The disciples of Sri Swami Sivananda, such as Swami Venkatesananda, Swami Satchidananda, Swami Chidananda, Swami Sivananda Radha, Swami Nadabrahmananda, and Swami Satyananda took yoga from Rishikesh, a small hamlet in the foothills of the Himalayas, to all the corners of the globe.
Today, history recognizes the International Day of Yoga. For me it is a day to honour and respect the vision of my Guru, a vision he proclaimed over fifty years ago, and dedicated his life towards. The first International Day of Yoga is an occasion of great significance, for when the words of the guru manifest, all are blessed by the grace, auspiciousness and beauty they reveal.
As a sannyasin my first duty is to my Guru, Swami Satyananda, and to honour him, his mission and vision of yoga, I have chosen to spend the first International Day of Yoga at the Samadhi of my Guru, at Rikhiapeeth. As a sannyasin I have dedicated myself to working for yoga as a science, a lifestyle and a culture, as I follow the instructions of my Guru to develop and live the vidya of yoga, sannyasa and spiritual life.
Bihar School of Yoga has been receiving numerous invitations from across the world and also from many national organizations, NGOs and government departments, requesting the institution to guide and participate in the celebrations in various locations. The sannyasins of Bihar School of Yoga have lent their full support to the International Day of Yoga and they are conducting a program in Munger to encourage the community and family, to embrace yoga not only as a set of practices, but as a component of daily life.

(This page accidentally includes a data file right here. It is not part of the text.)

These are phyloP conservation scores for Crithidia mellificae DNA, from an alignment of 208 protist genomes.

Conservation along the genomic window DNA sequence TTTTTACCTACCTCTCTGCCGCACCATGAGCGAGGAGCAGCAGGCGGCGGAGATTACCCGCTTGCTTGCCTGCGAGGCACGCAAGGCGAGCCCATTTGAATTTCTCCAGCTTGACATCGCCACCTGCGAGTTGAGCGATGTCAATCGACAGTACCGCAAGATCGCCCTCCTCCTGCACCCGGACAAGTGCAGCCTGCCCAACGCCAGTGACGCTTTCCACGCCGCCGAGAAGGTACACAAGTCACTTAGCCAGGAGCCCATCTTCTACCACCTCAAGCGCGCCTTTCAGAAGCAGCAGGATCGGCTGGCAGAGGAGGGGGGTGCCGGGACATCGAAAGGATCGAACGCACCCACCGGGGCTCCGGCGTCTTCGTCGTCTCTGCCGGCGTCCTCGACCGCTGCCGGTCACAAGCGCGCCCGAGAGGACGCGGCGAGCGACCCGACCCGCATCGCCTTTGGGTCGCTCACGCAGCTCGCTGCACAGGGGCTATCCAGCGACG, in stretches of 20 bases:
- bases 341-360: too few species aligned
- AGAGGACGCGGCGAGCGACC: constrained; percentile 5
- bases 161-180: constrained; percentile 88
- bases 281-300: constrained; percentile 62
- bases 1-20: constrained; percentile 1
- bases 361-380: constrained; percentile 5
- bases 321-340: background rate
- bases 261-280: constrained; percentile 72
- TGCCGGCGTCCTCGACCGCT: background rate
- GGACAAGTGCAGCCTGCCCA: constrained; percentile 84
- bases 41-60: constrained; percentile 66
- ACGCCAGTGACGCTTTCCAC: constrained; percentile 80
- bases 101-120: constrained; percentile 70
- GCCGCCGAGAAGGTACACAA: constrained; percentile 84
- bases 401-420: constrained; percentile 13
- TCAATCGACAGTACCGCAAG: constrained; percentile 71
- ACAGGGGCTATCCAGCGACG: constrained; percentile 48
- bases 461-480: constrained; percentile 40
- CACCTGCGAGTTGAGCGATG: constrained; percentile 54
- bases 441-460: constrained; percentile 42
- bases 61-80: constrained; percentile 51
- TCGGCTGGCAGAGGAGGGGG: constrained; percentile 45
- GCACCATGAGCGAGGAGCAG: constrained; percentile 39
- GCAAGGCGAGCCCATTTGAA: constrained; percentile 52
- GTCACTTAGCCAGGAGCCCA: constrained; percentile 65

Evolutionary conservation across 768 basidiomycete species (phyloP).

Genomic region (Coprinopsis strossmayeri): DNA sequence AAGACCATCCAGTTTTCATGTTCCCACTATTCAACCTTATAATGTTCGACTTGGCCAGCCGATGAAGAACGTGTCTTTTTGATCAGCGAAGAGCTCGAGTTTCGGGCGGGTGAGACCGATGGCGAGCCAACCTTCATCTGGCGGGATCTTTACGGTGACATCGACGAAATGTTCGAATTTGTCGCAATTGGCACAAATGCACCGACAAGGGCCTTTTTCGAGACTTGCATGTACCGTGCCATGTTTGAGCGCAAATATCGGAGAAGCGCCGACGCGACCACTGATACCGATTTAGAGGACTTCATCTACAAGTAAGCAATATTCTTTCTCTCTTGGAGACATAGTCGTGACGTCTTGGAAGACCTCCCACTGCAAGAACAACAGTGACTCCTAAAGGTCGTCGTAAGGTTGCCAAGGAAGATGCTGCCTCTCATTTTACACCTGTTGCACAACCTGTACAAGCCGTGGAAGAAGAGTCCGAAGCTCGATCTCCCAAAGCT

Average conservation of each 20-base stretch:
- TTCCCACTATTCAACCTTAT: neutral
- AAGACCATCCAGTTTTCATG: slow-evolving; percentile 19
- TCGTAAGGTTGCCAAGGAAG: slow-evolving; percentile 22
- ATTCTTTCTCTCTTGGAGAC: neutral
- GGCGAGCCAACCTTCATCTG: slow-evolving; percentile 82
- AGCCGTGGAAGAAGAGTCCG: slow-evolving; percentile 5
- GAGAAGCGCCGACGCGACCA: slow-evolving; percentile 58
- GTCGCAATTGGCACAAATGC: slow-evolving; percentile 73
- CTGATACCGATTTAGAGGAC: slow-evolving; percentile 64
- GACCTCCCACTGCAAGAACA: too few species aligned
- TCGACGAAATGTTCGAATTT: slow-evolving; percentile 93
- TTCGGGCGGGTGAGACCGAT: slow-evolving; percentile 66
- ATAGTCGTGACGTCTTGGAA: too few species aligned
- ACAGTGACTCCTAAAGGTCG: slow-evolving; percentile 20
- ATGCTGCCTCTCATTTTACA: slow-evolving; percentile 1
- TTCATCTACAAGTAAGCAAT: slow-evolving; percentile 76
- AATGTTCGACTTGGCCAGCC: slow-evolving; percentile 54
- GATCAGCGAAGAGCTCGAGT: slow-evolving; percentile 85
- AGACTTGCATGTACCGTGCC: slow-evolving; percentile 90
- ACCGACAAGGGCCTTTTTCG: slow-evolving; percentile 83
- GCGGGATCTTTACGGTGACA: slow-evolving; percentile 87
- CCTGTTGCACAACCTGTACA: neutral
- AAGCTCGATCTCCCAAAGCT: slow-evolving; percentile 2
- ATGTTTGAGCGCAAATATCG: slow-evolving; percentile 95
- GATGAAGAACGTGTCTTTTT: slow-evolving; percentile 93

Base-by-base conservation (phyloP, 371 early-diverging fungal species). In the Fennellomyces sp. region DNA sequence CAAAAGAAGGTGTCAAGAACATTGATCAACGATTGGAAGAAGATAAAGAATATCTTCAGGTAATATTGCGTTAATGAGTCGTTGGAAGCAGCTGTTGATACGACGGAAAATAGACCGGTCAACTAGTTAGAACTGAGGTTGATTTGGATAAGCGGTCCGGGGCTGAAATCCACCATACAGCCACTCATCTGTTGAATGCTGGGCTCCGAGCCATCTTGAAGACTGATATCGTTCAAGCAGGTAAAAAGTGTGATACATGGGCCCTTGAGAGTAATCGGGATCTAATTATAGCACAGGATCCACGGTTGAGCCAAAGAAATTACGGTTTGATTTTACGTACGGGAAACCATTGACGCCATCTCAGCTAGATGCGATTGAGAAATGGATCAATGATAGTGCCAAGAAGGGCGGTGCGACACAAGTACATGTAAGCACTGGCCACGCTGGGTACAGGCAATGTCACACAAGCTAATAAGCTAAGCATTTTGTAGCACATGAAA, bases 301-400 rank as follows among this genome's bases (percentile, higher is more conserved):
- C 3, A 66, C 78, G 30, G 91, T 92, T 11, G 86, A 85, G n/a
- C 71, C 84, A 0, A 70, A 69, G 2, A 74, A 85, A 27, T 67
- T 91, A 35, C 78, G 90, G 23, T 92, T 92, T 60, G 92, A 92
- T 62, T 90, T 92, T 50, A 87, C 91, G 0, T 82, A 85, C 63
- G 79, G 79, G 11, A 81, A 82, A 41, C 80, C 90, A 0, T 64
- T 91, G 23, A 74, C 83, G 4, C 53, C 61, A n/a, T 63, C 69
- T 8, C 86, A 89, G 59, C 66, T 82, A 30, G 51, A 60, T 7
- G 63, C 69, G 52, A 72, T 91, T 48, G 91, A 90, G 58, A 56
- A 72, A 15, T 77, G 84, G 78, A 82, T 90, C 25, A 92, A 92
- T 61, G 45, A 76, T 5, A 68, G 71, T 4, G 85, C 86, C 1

For the last 53 years, Bihar School of Yoga has worked towards this day, as have other institutes of yoga such as the Divine Life Society, Iyengar, Kaivalyadham, SVYASA, Moraji Desai and many others for whom every day is a day of yoga, and every moment is a yoga moment.
On this day I wish to acknowledge and thank all the supporters of yoga, all those who have worked to uphold this ancient wisdom of our ancestors so that the future generations may benefit from the wisdom, purity, and grace of its teachings. I wish to thank all those who have walked along the path of yoga, whether as teachers, students or well-wishers and friends; you have all contributed to the light of yoga which is now shining in every corner of the world.
I wish to extend my good wishes to all those who have been inspired by the tradition and the teachings of yoga. I hope and pray that the inspiration and the spirit of yoga remains with you and in turn, you are able to assist others on the path of yoga and yogic living.
The resolution for the International Day of Yoga was cosponsored by 177 of the 193 member nations of the United Nations, and it is through their goodwill that this international celebration of yoga is possible. The openness and enthusiasm with which the world community has embraced yoga and the collective goodwill that yoga has inspired, is a matter of great happiness and joy which all can share, and history will remember forever.